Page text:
Farm Consolidation: Boon Or Bane?
October 19, 1999
The romantic vision of American agriculture dominated by millions of small, family-owned farms is giving way to the reality of mergers and consolidations leading to a small number of large agribusinesses. Traditional farmers and some politicians are railing against the trend. But even if it could be reversed, should it be?
- In 1900, there were 5.7 million farms in the U.S., with an average size of 147 acres.
- As of last year, there were 2.2 million farms averaging 435 acres each.
- Some agricultural economists predict that in the next few decades just 30,000 farms will produce all of the nation's food -- less than the number of farms operating in Oklahoma today.
According to the U.S. Department of Agriculture:
- Five firms account for 80 percent of the beef packing market, while six companies comprise 75 percent of all pork packing.
- Four firms control 70 percent of corn exports, and four grain buyers account for 40 percent of all the grain storage elevators.
The Departments of Justice and Agriculture are heeding calls from both Democratic and Republican congressmen to keep an eye on agribusiness mergers -- and both have acted in recent months to discourage farm consolidations. Farmers argue that the mergers are squeezing them financially because the bigger the businesses they must deal with, the less clout they have in pricing.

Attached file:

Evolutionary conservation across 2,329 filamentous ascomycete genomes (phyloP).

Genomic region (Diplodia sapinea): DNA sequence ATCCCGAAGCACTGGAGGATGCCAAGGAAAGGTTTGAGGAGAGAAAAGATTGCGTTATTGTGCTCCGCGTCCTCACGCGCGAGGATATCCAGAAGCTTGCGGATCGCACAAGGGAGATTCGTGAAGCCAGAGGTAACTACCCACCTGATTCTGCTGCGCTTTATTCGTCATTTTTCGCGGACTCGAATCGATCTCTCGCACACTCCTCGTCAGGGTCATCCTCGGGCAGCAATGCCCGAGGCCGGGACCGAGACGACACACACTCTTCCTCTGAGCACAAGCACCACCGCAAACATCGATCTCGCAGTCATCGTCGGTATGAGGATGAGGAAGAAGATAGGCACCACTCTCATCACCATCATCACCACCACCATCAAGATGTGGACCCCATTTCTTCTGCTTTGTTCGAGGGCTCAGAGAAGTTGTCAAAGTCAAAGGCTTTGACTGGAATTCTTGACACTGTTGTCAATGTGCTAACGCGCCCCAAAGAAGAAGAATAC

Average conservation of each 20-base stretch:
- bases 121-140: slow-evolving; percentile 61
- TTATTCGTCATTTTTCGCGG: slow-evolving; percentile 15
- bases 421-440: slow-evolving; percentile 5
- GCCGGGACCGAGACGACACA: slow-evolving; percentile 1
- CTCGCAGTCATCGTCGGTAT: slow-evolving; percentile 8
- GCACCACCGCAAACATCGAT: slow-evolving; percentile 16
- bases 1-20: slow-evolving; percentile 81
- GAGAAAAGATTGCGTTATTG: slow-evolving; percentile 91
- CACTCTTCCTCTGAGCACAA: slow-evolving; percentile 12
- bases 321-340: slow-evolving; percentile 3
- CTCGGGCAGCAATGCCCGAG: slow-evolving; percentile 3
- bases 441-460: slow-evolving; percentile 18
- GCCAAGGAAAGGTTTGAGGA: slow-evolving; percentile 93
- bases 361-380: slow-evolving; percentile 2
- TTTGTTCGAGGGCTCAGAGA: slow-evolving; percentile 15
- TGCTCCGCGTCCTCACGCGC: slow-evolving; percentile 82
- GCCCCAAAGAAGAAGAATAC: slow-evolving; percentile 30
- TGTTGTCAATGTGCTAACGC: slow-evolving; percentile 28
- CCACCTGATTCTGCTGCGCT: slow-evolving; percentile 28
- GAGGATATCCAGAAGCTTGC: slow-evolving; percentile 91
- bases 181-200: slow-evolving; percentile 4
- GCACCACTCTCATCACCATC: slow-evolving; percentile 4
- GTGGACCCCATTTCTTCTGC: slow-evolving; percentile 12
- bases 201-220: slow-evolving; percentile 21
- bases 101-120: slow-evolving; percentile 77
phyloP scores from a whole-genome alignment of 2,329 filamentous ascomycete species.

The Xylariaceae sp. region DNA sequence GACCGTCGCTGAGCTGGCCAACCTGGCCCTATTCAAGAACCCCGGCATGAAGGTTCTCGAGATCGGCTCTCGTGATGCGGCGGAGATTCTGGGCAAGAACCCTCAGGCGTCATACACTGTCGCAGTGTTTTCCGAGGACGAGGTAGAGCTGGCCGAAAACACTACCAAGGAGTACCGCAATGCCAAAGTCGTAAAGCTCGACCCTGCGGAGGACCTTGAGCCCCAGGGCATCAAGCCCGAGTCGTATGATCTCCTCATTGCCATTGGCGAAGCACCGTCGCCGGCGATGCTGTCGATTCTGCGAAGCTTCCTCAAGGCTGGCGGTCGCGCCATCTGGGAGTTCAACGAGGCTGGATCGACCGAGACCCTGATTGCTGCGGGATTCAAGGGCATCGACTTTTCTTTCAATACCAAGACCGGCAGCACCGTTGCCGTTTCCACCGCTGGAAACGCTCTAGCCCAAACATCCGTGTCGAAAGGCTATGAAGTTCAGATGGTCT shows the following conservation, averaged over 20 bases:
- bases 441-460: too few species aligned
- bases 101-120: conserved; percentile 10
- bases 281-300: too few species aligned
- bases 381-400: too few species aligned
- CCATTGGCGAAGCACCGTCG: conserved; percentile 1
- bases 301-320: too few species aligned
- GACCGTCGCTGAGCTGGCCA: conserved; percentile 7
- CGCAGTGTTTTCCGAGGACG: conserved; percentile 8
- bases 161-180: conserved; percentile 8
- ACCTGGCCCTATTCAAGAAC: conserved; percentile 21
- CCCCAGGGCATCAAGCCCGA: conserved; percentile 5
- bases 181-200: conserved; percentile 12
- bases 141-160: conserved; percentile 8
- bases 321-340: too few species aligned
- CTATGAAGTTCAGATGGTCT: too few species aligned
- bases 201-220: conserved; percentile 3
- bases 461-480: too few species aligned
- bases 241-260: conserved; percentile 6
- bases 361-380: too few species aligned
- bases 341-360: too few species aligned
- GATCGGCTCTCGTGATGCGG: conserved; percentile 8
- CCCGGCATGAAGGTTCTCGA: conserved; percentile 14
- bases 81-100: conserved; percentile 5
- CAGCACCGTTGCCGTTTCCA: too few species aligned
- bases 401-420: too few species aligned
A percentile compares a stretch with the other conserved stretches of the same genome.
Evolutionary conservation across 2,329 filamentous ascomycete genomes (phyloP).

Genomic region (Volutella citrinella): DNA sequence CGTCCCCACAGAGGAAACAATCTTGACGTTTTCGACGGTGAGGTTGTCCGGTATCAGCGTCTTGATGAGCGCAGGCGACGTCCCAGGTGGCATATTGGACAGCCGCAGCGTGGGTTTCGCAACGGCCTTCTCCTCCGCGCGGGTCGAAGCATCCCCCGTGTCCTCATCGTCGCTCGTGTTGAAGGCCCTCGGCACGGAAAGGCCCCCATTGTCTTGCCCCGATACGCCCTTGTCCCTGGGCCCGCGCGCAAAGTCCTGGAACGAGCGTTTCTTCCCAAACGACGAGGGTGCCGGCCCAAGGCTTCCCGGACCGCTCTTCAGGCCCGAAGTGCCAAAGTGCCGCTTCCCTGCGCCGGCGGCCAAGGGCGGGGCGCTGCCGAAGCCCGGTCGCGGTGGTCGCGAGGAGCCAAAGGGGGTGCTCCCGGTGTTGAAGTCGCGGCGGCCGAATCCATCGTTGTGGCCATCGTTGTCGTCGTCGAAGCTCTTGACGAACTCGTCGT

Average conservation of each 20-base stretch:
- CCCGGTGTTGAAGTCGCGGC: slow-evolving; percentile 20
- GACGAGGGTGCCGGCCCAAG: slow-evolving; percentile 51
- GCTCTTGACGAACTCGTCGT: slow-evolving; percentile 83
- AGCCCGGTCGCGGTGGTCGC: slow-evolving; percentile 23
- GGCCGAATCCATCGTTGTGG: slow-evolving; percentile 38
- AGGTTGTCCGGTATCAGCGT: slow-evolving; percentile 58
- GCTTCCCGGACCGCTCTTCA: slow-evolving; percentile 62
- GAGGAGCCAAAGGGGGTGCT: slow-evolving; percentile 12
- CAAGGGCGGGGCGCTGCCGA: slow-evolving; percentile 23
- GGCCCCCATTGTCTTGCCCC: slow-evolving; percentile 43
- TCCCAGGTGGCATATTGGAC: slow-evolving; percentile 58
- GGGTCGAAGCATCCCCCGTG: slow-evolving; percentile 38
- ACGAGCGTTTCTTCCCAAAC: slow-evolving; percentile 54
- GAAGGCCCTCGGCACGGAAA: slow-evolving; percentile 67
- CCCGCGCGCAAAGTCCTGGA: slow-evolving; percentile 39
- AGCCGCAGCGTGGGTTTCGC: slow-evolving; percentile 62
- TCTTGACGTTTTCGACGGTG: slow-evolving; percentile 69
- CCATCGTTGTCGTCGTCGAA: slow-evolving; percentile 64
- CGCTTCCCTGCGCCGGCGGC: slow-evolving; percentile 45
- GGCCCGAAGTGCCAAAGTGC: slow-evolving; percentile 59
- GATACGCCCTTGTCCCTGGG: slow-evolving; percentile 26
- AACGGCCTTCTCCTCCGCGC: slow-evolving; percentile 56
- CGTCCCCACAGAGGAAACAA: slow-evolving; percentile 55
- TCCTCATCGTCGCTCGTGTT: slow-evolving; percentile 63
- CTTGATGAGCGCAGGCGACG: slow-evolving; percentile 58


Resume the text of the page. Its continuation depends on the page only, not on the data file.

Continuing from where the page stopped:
Yet the trend toward concentration -- which has been going on for decades -- has not hurt consumers. In the 1950s, American consumers spent one-quarter of their disposable income on food. Today, that stands at just 10 percent -- the lowest level ever.
Stephen Moore, of the Cato Institute, states flatly that it is difficult "to make any argument that consumers are being harmed by consolidation in farming."
Source: Joseph Guinto, "Death Knell for the Family Farm?" Investor's Business Daily, October 19, 1999.
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